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P81 The association between air pollution and acute hospital admissions in dublin 2007–2016
  1. M Robinson1,
  2. G Kelly2,
  3. E O’Reilly2
  1. 1Public Health Dept South East, Health Services Executive, Kilkenny, Ireland
  2. 2University College Cork, Cork, Ireland


Background Outdoor air pollution has a significant impact on human health and has been declared a ‘public health emergency’ by the World Health Organisation. An estimated 14,400 years of life are lost annually in Ireland due to 1200 premature deaths caused by air pollution. Cardiovascular disease and stroke are the commonest causes of premature death, followed by respiratory disease. Numerous studies worldwide have described the association between air pollution and acute illness, however few studies have been conducted in Ireland to date. This study estimates the association between changes in mean daily air pollutant levels and daily acute hospital admissions in Dublin.

Methods Mean 24-hour levels of fine particulate matter (PM2.5), coarse particulate matter (PM10), and pollutant gases were calculated for the central Dublin area as a whole, using data from EPA monitors between 2007 and 2016. Daily total acute hospital admissions for respiratory and cardiovascular/cerebrovascular conditions were obtained from Healthcare Pricing Office records, for hospitals within the Dublin area, over the same period. Univariate analyses were performed, to investigate the association between individual pollutants and admissions, followed by analyses that mutually adjusted for several pollutants, with a lag of up to 2 days, to further describe the associations observed. Meteorological variables were controlled for in the model.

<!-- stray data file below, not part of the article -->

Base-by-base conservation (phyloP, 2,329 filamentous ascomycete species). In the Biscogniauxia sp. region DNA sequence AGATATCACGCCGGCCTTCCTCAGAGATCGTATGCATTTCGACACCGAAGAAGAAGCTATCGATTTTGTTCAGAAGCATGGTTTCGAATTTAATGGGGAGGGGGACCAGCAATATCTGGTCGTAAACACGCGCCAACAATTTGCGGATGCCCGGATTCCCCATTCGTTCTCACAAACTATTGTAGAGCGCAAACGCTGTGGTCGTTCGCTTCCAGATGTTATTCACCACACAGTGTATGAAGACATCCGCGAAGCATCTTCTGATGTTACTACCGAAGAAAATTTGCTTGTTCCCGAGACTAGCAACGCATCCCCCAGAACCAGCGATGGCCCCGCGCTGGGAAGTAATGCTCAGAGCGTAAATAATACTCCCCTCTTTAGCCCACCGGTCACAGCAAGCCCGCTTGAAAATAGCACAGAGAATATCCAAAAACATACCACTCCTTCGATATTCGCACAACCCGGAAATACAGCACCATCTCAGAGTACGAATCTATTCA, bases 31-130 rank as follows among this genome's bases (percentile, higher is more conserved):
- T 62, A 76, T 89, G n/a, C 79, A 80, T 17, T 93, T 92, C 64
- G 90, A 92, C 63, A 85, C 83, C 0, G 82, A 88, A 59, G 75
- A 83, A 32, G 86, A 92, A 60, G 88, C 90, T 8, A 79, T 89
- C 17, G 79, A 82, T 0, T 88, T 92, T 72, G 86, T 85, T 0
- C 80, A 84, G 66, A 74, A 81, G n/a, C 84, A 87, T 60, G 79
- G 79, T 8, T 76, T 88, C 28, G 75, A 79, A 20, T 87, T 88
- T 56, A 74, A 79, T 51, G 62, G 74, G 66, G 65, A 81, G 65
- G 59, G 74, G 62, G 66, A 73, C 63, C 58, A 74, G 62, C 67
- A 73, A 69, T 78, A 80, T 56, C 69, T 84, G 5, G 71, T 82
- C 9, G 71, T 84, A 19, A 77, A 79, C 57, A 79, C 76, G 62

Results Univariate analysis revealed carbon monoxide as the strongest predictor of respiratory admissions. Multivariate analysis also identified sulphur dioxide as a strong predictor of respiratory admissions and PM2.5 and nitrogen dioxide as the strongest predictors of cardiovascular admissions.

Conclusion This study describes the extent of the impact of air pollution on hospital admissions and presents models for predicting future admissions with varying levels of pollution. The findings may inform policies to reduce urban air pollution, to develop early warning systems for the public and to improve the preparedness of hospital emergency departments on days of poor air quality.

  • pollution environment hospitalisation

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